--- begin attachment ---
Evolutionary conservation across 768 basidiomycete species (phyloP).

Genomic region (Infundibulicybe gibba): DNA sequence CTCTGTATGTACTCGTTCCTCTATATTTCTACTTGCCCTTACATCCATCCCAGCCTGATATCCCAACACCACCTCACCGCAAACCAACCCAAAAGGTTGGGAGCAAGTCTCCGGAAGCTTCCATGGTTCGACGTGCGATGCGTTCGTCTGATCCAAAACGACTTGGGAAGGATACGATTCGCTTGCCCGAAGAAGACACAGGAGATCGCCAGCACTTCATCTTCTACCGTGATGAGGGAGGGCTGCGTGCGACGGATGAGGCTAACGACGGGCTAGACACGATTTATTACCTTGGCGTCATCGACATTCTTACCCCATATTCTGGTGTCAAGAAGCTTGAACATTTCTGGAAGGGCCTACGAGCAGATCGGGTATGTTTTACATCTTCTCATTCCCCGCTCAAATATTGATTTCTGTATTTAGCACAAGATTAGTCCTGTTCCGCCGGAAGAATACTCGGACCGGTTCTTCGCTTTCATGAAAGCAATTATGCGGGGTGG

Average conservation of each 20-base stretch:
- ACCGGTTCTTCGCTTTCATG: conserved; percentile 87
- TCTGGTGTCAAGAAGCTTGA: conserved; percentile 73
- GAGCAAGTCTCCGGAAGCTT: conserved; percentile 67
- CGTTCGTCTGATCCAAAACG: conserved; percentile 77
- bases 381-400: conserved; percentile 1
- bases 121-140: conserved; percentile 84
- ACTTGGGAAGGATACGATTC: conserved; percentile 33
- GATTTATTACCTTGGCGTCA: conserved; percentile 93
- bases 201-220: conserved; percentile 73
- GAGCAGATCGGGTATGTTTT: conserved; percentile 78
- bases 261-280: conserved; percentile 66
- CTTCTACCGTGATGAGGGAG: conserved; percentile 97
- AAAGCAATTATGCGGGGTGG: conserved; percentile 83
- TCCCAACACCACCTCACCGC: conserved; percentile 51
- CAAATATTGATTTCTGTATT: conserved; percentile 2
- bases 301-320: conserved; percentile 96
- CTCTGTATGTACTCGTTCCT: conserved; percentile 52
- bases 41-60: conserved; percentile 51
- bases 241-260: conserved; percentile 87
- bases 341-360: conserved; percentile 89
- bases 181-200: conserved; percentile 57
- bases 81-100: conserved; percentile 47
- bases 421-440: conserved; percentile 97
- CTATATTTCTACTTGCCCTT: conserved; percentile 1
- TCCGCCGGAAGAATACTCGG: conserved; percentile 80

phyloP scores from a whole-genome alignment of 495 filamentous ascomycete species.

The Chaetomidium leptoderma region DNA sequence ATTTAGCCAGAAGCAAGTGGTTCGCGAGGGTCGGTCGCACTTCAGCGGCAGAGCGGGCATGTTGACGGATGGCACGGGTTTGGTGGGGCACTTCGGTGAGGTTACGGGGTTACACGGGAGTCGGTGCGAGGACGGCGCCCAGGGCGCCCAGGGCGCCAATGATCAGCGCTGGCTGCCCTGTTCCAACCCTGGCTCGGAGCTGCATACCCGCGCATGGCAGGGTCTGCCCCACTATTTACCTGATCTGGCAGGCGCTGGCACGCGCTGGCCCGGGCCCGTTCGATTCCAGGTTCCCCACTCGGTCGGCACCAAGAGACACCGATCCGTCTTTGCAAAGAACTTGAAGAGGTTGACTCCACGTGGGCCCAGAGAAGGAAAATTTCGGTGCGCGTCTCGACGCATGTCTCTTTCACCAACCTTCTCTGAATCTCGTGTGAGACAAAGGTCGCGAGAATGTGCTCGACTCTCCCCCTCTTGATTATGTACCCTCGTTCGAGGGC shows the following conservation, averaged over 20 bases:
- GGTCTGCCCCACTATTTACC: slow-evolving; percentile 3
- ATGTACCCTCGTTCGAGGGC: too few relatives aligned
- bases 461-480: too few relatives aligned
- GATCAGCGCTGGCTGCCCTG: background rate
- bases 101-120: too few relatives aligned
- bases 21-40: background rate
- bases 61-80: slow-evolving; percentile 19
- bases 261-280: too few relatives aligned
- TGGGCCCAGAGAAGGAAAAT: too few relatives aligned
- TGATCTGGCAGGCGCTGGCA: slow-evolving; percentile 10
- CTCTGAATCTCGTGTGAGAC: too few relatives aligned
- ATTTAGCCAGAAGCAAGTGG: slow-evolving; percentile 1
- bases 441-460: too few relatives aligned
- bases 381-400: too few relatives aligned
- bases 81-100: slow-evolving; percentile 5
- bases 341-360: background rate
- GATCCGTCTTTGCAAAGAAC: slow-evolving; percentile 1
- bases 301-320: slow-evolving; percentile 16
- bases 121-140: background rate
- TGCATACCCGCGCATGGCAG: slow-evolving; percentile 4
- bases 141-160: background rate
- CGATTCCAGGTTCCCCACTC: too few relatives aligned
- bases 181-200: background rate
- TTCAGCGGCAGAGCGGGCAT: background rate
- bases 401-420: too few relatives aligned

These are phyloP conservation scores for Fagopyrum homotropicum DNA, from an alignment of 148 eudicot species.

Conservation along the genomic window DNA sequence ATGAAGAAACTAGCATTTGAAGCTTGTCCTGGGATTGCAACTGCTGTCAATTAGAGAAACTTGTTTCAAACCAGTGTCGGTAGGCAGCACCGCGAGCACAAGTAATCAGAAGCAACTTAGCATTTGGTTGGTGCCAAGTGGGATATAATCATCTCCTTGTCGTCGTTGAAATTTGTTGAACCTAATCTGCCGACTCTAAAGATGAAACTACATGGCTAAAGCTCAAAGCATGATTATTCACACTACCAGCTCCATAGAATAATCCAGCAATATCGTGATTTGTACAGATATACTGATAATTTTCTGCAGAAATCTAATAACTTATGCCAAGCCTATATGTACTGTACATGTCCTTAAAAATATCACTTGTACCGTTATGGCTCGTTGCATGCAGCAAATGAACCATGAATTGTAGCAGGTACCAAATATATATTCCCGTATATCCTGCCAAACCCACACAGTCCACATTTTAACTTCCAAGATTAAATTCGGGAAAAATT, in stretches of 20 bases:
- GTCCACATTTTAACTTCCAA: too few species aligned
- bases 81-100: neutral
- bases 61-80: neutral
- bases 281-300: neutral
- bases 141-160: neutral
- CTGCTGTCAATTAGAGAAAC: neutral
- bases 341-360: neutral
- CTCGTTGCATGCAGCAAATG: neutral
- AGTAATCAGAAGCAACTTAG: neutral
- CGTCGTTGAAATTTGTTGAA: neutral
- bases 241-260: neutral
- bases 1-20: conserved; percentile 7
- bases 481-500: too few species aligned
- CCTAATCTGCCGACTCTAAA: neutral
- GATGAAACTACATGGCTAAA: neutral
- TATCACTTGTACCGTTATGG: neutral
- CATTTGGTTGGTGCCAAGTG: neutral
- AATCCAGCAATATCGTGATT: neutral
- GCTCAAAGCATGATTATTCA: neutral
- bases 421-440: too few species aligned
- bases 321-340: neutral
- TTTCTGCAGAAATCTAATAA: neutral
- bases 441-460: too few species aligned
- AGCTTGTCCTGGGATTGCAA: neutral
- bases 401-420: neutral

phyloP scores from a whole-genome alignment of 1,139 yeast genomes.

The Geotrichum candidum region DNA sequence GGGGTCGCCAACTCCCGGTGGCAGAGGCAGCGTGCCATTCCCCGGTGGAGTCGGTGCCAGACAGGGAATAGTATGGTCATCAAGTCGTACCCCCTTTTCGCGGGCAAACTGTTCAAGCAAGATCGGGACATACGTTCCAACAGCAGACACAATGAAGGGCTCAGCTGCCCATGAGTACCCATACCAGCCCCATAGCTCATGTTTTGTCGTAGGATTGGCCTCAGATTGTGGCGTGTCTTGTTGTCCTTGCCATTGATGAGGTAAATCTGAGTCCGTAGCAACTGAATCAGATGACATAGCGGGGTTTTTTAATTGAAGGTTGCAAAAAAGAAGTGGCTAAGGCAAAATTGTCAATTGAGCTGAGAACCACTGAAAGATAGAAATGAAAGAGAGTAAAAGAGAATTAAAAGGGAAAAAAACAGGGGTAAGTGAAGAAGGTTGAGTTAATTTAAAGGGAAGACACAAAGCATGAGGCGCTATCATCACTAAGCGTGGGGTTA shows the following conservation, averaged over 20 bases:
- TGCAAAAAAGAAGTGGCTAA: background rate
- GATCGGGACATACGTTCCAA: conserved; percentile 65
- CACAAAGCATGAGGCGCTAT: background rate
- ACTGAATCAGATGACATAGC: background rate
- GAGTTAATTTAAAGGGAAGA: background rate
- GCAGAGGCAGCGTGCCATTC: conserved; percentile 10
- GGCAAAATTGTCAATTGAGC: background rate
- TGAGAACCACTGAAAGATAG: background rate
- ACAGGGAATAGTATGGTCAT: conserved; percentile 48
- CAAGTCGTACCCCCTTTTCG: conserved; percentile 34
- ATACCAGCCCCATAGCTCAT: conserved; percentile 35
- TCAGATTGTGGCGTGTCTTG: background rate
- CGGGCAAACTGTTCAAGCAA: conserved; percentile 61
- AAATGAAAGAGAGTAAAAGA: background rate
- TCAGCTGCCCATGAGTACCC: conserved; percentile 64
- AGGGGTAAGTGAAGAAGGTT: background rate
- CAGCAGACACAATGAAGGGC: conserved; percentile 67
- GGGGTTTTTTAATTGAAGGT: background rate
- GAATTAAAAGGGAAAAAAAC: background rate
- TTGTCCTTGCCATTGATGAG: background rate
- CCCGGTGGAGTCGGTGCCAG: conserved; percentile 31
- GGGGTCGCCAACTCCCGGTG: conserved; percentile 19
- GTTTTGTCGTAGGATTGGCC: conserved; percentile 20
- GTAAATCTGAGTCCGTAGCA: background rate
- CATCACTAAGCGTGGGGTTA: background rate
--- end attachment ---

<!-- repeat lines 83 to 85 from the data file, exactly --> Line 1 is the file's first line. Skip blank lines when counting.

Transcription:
phyloP scores from a whole-genome alignment of 1,139 yeast genomes.

The Geotrichum candidum region DNA sequence GGGGTCGCCAACTCCCGGTGGCAGAGGCAGCGTGCCATTCCCCGGTGGAGTCGGTGCCAGACAGGGAATAGTATGGTCATCAAGTCGTACCCCCTTTTCGCGGGCAAACTGTTCAAGCAAGATCGGGACATACGTTCCAACAGCAGACACAATGAAGGGCTCAGCTGCCCATGAGTACCCATACCAGCCCCATAGCTCATGTTTTGTCGTAGGATTGGCCTCAGATTGTGGCGTGTCTTGTTGTCCTTGCCATTGATGAGGTAAATCTGAGTCCGTAGCAACTGAATCAGATGACATAGCGGGGTTTTTTAATTGAAGGTTGCAAAAAAGAAGTGGCTAAGGCAAAATTGTCAATTGAGCTGAGAACCACTGAAAGATAGAAATGAAAGAGAGTAAAAGAGAATTAAAAGGGAAAAAAACAGGGGTAAGTGAAGAAGGTTGAGTTAATTTAAAGGGAAGACACAAAGCATGAGGCGCTATCATCACTAAGCGTGGGGTTA shows the following conservation, averaged over 20 bases:
- TGCAAAAAAGAAGTGGCTAA: background rate